International oil prices hit their lowest level in six months, helping Indian fuel retailers break even on gasoline, but officials said they were still losing money on diesel – the most used fuel in the country.
The world’s best-known benchmark crude, Brent, traded at $94.91 a barrel on Thursday after fears of a global recession sent it down to a six-month low of $91.51 a month. standby.
The current rates relieve India, which depends 85% on imports to meet its oil needs.
Falling prices mean fuel retailers such as Indian Oil Corporation are now breaking even on gasoline, but there are some losses on diesel, officials with knowledge of the matter said.
State-owned fuel distributors IOC, Bharat Petroleum Corporation Ltd (BPCL) and Hindustan Petroleum Corporation Ltd (HPCL) have not exercised their right to adjust the retail price of petrol and diesel according to international costs for four and a half months now to help the government deal with runaway inflation.
At one point they were losing Rs 20-25 per liter on diesel and Rs 14-18 per liter on petrol as
international oil prices soared. These losses have been reduced with the fall in oil prices.
“There is no under-recovery (losses) on gasoline now. For diesel, it will take some time to get to that level,” an official said.
But that is unlikely to translate into an immediate rate cut as oil companies will be allowed to recoup losses they have accrued by selling fuel below cost over the past five months, it said. another manager.
Diesel under-recovery is now reduced to Rs 4-5 per litre.
IOC, BPCL and HPCL are expected to revise the retail price of gasoline and diesel daily based on cost. But they froze rates for a record 137 days starting Nov. 4, 2021, just as states like Uttar Pradesh went to the polls.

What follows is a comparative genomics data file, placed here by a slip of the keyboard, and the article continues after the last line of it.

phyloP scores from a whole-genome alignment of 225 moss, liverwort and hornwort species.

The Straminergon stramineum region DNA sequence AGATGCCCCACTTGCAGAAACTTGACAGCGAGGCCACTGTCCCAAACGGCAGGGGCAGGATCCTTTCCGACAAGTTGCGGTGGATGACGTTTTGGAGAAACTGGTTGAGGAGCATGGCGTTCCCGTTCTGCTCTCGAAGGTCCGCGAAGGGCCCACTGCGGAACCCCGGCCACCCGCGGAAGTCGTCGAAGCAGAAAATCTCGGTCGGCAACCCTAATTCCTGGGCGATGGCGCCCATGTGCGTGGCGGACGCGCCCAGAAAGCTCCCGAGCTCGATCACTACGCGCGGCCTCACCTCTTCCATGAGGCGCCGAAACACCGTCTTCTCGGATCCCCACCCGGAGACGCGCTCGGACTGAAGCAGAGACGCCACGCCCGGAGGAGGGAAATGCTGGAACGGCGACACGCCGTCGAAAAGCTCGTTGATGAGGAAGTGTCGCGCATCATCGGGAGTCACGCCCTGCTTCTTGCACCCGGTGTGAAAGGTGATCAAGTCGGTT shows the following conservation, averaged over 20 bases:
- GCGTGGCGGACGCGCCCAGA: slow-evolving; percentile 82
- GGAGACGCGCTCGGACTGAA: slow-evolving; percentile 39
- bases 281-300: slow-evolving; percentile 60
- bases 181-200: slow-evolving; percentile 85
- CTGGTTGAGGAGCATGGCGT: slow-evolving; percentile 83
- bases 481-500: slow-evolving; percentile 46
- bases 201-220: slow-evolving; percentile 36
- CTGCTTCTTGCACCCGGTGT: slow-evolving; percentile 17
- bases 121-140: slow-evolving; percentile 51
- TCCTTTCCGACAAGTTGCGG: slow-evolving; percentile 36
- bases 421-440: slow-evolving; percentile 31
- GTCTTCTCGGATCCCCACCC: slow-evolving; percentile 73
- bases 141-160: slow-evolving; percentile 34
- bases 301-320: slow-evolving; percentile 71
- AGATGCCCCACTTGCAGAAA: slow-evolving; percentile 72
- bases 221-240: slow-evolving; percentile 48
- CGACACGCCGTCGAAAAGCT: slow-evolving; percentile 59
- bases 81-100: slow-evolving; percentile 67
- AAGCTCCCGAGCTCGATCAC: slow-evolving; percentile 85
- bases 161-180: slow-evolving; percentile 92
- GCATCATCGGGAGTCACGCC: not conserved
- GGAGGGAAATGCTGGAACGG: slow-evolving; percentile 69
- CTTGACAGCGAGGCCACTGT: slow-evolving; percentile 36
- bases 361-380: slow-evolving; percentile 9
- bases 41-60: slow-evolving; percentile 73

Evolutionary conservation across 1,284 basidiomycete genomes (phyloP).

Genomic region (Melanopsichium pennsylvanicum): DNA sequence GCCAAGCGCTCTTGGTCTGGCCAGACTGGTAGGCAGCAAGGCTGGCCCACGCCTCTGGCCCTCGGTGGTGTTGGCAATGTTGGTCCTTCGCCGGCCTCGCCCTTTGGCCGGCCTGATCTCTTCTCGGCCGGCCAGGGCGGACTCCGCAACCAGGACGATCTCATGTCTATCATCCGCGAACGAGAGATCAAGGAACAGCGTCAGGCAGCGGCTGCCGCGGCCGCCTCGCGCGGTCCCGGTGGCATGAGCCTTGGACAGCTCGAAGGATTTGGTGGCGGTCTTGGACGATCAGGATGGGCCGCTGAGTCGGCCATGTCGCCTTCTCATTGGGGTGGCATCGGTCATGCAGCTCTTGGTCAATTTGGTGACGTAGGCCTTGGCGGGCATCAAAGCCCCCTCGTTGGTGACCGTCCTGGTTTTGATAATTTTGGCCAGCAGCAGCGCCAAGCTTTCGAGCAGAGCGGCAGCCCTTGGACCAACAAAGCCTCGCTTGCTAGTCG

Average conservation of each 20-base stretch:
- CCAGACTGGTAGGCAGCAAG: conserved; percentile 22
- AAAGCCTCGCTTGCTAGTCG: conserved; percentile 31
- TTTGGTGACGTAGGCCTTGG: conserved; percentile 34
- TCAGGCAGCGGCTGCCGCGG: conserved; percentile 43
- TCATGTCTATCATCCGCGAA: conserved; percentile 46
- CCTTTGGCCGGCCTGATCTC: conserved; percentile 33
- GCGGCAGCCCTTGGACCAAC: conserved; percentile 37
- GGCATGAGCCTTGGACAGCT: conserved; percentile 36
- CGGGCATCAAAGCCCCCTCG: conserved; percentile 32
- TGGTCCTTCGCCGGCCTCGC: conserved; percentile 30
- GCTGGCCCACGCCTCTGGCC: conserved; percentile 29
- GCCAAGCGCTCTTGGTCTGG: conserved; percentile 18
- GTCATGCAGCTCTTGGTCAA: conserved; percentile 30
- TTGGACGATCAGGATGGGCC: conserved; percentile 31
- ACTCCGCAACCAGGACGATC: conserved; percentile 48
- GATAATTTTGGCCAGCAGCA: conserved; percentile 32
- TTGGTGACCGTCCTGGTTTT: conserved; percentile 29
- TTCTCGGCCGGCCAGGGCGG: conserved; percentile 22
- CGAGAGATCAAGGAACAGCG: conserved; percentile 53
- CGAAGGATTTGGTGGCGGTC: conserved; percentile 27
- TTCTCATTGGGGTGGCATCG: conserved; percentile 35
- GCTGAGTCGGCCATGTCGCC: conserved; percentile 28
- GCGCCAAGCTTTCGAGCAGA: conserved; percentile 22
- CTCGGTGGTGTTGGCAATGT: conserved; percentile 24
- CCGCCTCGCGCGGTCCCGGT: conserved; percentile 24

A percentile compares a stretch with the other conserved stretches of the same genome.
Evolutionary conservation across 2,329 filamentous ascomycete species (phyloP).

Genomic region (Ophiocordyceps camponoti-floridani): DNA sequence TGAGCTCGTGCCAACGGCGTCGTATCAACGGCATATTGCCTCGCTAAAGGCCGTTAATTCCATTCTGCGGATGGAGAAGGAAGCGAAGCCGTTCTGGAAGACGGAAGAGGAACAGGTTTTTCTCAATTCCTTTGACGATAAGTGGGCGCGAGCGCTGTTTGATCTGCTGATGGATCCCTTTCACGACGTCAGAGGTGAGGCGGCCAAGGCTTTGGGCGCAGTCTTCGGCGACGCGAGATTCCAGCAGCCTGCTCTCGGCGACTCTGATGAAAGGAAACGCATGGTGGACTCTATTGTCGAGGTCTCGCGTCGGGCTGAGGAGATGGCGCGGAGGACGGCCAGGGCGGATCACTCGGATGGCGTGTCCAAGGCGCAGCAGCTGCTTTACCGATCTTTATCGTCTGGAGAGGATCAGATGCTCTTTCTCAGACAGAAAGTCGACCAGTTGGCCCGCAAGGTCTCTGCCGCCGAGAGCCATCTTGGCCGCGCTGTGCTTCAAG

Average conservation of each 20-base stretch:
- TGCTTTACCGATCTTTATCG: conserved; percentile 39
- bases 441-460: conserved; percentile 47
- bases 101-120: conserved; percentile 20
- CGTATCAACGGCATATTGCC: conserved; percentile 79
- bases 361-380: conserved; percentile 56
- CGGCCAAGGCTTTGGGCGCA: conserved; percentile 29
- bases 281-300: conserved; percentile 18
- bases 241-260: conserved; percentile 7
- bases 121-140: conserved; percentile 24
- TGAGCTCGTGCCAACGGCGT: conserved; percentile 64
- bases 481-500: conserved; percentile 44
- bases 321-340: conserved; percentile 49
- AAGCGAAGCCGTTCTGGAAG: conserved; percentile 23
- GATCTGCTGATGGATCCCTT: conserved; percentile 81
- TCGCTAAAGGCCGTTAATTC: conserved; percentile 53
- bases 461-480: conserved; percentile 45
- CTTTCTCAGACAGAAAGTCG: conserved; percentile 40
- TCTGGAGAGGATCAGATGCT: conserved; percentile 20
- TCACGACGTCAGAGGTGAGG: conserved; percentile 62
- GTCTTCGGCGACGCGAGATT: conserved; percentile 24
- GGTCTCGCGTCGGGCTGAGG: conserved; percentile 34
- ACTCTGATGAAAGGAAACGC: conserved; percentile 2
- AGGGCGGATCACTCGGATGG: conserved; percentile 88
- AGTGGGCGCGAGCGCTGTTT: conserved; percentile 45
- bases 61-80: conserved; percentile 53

This freeze ended on March 22 this year and tariffs rose by Rs 10 per liter each just over a fortnight before a new freeze came into effect on April 7.
Petrol currently costs Rs 96.72 per liter and diesel Rs 89.62 in the nation’s capital. This is down from the price of Rs 105.41 per liter on April 6 for petrol and Rs 96.67 per liter for diesel as the government reduced excise duties to cool fuels. prices.
The increase of Rs 10 per litre, made between March 22 and April 6, was not enough to cover the cost and the new freeze meant more losses accrued, officials said.
Oil companies did not revise their rates to help the government manage inflation which had already peaked at a multi-year high. It would have increased further if gasoline and diesel prices had risen in line with costs.
Last week in Panipat, Petroleum Minister Hardeep Singh Puri called state-owned fuel retailers “good corporate citizens” for not raising prices.
But the freeze meant the three retailers posted a combined net loss of Rs 18,480 crore in the June quarter.
Gasoline was deregulated in June 2010 and diesel in November 2014. Since then, the government has not paid any subsidies to oil companies to compensate them for any losses they might incur by selling fuel at prices below cost.
Thus, oil companies recoup losses when input costs fall, the first official explained.
Russia’s invasion of Ukraine on February 24 sent shock waves through global energy markets.
Initial price spikes turned into persistent price increases as the global community imposed sanctions on Russia’s key exports. Brent was at $90.21 a barrel before the invasion and hit a 14-year high of $140 on March 6.
In recent weeks, some of the heat has flowed out of oil markets on fears of a recession that would reduce demand.
India’s crude oil import basket averaged $91.45 a barrel on Wednesday, official data showed.
It averaged $102.97 in April before climbing to $109.51 the following month and $116.01 in June.
Prices started falling in July when the Indian basket averaged $105.49 a barrel. It averaged $97.19 in August.
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